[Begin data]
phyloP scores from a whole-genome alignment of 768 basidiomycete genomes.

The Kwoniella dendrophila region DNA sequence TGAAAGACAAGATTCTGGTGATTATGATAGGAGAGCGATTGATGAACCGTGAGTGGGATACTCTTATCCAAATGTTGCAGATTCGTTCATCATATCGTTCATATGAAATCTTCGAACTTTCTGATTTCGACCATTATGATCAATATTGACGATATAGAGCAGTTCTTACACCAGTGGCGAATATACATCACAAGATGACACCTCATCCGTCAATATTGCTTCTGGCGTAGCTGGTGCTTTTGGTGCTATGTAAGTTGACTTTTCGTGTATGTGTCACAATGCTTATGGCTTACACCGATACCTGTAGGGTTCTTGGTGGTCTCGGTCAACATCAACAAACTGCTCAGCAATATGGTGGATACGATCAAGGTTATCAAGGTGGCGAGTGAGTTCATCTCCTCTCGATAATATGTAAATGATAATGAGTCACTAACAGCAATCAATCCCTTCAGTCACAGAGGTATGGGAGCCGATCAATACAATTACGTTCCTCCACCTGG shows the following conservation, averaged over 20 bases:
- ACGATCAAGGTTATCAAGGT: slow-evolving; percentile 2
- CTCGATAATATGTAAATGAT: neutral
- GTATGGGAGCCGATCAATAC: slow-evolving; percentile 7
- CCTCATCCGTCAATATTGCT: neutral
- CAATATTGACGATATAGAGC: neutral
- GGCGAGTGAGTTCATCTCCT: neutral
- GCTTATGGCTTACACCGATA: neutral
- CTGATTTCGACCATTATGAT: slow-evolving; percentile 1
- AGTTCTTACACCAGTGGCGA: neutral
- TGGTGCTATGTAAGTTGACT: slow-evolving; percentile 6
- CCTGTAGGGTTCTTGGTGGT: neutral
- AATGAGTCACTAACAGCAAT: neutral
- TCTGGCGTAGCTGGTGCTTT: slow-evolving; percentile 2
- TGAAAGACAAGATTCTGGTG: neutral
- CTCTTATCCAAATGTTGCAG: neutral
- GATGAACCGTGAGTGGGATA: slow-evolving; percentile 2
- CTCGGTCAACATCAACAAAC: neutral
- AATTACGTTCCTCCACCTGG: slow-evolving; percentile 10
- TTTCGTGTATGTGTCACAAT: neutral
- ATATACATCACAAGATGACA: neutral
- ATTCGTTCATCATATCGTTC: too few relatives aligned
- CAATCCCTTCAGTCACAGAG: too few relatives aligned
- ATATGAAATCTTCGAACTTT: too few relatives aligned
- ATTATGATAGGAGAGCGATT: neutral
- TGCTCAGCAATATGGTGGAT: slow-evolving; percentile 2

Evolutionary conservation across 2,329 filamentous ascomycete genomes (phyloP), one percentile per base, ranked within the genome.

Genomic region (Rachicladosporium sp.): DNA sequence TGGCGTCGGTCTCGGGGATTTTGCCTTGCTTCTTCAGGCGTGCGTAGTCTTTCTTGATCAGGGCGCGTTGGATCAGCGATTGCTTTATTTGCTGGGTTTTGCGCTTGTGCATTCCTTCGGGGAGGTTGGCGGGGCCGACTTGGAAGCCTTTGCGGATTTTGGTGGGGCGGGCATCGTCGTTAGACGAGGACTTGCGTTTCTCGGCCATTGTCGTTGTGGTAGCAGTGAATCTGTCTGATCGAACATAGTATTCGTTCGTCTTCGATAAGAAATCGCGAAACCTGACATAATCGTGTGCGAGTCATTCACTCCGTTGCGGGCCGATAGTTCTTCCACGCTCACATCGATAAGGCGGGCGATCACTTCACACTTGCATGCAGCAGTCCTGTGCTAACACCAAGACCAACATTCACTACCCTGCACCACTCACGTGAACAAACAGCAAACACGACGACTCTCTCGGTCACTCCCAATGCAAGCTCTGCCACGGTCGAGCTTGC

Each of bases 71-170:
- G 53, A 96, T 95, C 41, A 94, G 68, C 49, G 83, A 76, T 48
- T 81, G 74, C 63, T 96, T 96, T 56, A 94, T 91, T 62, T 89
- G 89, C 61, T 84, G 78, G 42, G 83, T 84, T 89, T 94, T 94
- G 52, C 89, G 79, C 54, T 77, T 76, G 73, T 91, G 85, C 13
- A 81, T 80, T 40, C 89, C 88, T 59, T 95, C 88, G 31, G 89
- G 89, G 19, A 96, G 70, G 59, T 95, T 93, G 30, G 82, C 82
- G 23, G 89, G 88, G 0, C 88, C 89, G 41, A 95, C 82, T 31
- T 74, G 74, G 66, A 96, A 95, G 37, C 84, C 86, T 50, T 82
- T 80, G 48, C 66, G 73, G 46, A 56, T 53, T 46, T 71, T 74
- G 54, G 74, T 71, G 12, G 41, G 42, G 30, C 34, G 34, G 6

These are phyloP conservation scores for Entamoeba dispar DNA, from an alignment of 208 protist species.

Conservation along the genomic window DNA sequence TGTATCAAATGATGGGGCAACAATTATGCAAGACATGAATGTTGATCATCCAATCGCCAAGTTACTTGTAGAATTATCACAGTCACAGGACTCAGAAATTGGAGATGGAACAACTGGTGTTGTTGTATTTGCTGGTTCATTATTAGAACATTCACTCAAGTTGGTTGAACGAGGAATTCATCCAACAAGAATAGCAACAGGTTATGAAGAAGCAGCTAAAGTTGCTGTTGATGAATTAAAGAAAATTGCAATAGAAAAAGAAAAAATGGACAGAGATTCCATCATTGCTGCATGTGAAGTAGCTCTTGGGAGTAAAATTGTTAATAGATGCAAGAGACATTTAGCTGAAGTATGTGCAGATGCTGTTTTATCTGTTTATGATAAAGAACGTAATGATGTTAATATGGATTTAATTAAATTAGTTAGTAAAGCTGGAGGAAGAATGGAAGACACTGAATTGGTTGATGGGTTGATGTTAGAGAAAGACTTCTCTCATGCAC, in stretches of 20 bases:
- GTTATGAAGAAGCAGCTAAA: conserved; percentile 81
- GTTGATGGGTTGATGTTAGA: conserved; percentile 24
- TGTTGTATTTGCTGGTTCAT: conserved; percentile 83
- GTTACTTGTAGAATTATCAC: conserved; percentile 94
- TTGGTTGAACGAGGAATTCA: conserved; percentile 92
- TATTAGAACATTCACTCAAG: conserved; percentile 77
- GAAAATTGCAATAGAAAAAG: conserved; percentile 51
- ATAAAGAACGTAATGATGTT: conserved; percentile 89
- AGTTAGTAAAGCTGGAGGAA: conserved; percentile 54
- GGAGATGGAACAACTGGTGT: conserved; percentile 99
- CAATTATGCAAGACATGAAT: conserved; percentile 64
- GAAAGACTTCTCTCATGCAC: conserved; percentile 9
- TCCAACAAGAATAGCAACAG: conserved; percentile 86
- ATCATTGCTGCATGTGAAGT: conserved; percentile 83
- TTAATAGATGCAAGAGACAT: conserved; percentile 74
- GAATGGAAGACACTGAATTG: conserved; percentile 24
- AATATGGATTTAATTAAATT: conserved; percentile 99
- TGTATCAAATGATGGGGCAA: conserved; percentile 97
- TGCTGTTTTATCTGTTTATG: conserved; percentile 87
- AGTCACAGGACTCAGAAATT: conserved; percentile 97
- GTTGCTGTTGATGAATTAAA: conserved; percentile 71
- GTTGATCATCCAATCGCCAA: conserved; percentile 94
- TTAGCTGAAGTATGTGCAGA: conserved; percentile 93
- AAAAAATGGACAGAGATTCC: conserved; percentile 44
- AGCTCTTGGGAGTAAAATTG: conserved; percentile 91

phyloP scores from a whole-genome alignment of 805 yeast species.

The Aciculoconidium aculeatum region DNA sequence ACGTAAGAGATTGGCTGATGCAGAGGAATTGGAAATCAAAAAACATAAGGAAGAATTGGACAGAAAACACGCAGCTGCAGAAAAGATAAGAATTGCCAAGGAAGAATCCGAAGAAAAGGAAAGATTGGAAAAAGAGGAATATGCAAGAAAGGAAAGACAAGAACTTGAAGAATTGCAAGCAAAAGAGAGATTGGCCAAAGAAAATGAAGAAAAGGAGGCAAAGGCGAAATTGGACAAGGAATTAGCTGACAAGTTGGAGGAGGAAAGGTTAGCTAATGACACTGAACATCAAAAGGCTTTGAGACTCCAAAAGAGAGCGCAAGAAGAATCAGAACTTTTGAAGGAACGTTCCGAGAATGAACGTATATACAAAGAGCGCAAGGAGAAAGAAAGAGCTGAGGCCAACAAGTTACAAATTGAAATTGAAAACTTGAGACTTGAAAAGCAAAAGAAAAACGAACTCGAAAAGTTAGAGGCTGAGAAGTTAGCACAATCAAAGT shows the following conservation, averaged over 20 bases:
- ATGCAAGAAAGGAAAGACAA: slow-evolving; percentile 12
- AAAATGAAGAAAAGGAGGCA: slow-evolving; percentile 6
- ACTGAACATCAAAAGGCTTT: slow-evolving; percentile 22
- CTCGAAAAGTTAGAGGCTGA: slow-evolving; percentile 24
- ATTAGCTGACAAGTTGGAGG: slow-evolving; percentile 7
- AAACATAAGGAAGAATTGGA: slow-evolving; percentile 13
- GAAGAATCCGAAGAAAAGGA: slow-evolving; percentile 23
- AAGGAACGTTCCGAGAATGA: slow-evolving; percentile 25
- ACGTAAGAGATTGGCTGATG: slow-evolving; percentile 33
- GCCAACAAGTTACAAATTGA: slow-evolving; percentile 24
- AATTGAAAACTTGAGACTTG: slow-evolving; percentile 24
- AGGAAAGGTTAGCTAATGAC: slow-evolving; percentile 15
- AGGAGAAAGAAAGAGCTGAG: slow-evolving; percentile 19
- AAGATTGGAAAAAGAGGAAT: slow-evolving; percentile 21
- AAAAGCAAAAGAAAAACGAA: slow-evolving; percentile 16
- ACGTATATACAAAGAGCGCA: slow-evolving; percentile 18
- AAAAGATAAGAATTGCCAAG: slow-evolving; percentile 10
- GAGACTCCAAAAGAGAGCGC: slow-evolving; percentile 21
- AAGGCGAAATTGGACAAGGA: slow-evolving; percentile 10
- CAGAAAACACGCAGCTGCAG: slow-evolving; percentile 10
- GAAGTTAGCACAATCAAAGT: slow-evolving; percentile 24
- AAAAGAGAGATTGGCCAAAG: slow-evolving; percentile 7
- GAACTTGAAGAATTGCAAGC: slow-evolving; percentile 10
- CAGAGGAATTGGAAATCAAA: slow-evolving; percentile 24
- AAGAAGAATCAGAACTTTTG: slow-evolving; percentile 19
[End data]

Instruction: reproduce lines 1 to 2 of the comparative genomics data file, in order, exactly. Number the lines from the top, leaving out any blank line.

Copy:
phyloP scores from a whole-genome alignment of 768 basidiomycete genomes.

The Kwoniella dendrophila region DNA sequence TGAAAGACAAGATTCTGGTGATTATGATAGGAGAGCGATTGATGAACCGTGAGTGGGATACTCTTATCCAAATGTTGCAGATTCGTTCATCATATCGTTCATATGAAATCTTCGAACTTTCTGATTTCGACCATTATGATCAATATTGACGATATAGAGCAGTTCTTACACCAGTGGCGAATATACATCACAAGATGACACCTCATCCGTCAATATTGCTTCTGGCGTAGCTGGTGCTTTTGGTGCTATGTAAGTTGACTTTTCGTGTATGTGTCACAATGCTTATGGCTTACACCGATACCTGTAGGGTTCTTGGTGGTCTCGGTCAACATCAACAAACTGCTCAGCAATATGGTGGATACGATCAAGGTTATCAAGGTGGCGAGTGAGTTCATCTCCTCTCGATAATATGTAAATGATAATGAGTCACTAACAGCAATCAATCCCTTCAGTCACAGAGGTATGGGAGCCGATCAATACAATTACGTTCCTCCACCTGG shows the following conservation, averaged over 20 bases: